Shudder. I helped my girlfriend's parents get a new machine, and it came with XP - no way around it. I wanted them to get an iMac, but they really wanted a PC...

The coolest part of this computer is no doubt the screen. It's a Samsung SyncMaster 171v, a 17" viewable LCD, and it's amazing. Crisp image, giant screen surface, 1280x1024, contrast ratio 400:1. And only $400, too (after $150 mail-in rebate)!

So my first real experience with XP (yes, I had been lucky so far :) Their machine has a P4 2.4GHz, 512MB RAM, and a 60GB 7200rpm hdd. You would expect it to fly. Well, not really. XP is slow. I'm currently looking at a tweaking guide, maybe that will help.

What blew me away, though, was when I selected 'Windows update', giving me no less than 26 'Critical updates and service packs', and another 20 or so less critical fixes. Wasn't XP supposed to be Redmont's safest OS ever? Yeah, right.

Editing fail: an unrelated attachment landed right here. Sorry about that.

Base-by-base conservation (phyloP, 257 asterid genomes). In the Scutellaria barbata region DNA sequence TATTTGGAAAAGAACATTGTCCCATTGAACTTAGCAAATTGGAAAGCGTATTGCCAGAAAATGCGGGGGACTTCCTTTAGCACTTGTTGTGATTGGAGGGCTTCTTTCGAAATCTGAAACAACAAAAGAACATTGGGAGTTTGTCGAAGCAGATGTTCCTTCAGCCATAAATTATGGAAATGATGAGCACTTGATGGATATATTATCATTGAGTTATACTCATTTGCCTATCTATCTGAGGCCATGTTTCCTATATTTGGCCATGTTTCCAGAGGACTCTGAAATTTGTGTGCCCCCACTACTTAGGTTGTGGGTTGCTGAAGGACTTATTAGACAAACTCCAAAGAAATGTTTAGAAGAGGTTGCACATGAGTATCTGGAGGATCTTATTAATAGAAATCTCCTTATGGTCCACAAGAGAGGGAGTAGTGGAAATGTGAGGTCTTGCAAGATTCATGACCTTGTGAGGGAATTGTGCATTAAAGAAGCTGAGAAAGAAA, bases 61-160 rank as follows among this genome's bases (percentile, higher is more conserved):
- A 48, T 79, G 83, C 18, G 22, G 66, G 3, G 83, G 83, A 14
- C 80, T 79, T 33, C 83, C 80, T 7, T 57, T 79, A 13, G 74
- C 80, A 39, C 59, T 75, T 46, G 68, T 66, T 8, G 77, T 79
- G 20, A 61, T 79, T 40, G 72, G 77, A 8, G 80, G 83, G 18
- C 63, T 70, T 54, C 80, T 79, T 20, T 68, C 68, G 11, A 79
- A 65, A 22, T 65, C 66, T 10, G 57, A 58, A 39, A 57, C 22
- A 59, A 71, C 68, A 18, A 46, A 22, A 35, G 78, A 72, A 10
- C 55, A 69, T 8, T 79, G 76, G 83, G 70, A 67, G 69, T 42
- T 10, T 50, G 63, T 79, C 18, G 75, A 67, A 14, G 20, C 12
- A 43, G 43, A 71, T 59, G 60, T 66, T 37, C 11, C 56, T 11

What a piece of crap.

27 Nov 2002 (updated 27 Nov 2002 at 00:06 UTC) »

OK, I need to rectify something here. I wrote yesterday that I was not aware of any coordinated action in Belgium against the crazy laws the WIPO is trying to make us swallow.

That is not entirely correct, I had forgotten about the AEL, as Liam R. E. Quin, Joao Miguel Neves and MJ Ray helpfully pointed out. Thanks, guys, much appreciated!

Time to start doing things - as far as that is possible from the UK.

25 Nov 2002 (updated 25 Nov 2002 at 20:56 UTC) »

I just finished listening to/watching the Flash version of Lawrence Lessig's 'free culture' talk. 31 minutes, HIGHLY recommended - and a transcript and MP3 (should really be Ogg/Vorbis) version are available.

One of his main questions to the audience (OSCON 2002) is 'What have you done?'. A very, very good question. I think the Campaign for digital rights is doing good work here in the UK. In Belgium, my home country, I'm ashamed to say that there is no coordinated action regarding this nonsense. So what am I doing? I'm going to try summing up here, not necessarily in order of importance.

First of all, I'm a member of EFF.

Secondly, when I write software, I GPL it.